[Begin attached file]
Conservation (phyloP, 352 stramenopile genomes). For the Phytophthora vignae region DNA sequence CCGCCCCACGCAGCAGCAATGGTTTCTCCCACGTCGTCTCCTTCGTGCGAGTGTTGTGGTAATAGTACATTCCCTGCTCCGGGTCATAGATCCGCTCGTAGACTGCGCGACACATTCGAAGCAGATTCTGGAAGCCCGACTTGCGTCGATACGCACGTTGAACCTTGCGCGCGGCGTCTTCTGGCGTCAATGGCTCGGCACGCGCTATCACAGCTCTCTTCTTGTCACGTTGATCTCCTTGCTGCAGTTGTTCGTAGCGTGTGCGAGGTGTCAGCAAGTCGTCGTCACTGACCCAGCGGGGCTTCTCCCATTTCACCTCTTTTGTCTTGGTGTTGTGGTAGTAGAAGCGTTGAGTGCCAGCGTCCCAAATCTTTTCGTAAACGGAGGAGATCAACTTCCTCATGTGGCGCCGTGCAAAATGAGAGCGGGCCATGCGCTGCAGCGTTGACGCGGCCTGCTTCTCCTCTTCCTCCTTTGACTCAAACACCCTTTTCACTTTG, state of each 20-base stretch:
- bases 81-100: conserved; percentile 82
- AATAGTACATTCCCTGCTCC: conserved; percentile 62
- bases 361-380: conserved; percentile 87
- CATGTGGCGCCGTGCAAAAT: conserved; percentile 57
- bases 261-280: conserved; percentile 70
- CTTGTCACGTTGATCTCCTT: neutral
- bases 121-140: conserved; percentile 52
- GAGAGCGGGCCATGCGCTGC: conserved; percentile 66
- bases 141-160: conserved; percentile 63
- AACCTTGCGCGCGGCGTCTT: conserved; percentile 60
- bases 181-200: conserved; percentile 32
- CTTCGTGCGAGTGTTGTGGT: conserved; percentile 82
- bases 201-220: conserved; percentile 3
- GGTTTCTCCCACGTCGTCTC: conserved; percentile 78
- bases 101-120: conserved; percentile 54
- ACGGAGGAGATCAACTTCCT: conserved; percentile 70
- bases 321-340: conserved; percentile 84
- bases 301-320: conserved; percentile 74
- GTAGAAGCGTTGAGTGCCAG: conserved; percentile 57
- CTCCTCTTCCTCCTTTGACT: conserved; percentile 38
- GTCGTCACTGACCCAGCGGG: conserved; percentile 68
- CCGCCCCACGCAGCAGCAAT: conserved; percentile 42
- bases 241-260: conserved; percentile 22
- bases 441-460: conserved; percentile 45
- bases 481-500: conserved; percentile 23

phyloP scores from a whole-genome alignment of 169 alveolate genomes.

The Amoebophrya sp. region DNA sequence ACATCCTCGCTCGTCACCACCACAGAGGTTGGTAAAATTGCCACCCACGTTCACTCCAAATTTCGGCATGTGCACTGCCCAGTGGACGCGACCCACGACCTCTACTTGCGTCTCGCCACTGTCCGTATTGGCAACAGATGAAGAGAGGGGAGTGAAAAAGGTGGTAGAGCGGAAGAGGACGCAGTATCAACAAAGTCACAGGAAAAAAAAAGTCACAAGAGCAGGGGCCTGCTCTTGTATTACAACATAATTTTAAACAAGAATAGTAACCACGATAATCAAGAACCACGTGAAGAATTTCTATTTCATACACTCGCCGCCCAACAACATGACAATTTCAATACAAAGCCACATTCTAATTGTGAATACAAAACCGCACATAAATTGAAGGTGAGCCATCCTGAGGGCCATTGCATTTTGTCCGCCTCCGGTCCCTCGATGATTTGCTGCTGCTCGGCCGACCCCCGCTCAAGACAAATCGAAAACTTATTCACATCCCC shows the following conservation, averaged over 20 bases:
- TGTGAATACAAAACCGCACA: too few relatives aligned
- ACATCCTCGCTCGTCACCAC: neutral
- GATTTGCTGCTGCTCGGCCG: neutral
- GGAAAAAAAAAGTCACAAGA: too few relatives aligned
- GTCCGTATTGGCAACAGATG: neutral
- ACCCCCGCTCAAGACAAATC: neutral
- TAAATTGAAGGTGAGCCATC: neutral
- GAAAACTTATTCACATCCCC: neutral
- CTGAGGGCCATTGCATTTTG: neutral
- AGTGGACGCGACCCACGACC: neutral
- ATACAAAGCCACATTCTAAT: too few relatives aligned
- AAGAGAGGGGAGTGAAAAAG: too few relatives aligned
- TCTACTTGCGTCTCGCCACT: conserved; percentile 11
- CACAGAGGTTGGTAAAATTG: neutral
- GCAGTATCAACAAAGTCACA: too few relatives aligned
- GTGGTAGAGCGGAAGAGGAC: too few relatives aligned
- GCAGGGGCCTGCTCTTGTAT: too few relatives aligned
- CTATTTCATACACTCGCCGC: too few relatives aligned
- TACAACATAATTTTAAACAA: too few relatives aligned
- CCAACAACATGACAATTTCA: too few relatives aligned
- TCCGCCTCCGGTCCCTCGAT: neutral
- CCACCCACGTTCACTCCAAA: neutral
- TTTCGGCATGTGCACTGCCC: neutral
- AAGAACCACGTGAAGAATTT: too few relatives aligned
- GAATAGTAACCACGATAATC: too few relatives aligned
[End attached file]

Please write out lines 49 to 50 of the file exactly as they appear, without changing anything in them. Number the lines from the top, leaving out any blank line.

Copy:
- TCCGCCTCCGGTCCCTCGAT: neutral
- CCACCCACGTTCACTCCAAA: neutral